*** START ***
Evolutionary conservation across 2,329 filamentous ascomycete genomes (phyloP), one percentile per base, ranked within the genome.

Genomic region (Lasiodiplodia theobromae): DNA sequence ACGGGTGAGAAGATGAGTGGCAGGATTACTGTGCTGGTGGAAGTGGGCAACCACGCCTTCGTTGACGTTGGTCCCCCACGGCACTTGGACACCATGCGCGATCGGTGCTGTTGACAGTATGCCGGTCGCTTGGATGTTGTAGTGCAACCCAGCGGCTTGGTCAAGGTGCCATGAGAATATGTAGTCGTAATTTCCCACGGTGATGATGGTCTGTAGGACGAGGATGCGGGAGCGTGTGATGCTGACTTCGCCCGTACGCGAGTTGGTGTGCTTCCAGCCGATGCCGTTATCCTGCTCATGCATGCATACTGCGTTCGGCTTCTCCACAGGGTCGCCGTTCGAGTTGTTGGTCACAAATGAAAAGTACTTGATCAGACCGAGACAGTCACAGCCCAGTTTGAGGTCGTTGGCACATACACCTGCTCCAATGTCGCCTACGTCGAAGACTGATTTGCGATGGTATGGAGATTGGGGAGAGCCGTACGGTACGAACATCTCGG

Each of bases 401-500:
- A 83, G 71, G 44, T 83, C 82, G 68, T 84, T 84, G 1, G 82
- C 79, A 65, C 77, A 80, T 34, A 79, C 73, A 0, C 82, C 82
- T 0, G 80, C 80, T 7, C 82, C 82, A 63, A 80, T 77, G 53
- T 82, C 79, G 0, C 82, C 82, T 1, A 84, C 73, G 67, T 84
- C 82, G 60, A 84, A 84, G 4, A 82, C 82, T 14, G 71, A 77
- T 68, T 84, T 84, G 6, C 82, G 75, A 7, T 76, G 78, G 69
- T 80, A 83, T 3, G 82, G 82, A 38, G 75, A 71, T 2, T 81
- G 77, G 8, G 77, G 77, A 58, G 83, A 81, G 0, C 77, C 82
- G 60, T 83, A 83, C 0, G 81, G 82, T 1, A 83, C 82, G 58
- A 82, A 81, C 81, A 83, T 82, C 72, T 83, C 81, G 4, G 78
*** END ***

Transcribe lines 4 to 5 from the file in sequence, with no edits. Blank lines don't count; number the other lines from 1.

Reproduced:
- A 83, G 71, G 44, T 83, C 82, G 68, T 84, T 84, G 1, G 82
- C 79, A 65, C 77, A 80, T 34, A 79, C 73, A 0, C 82, C 82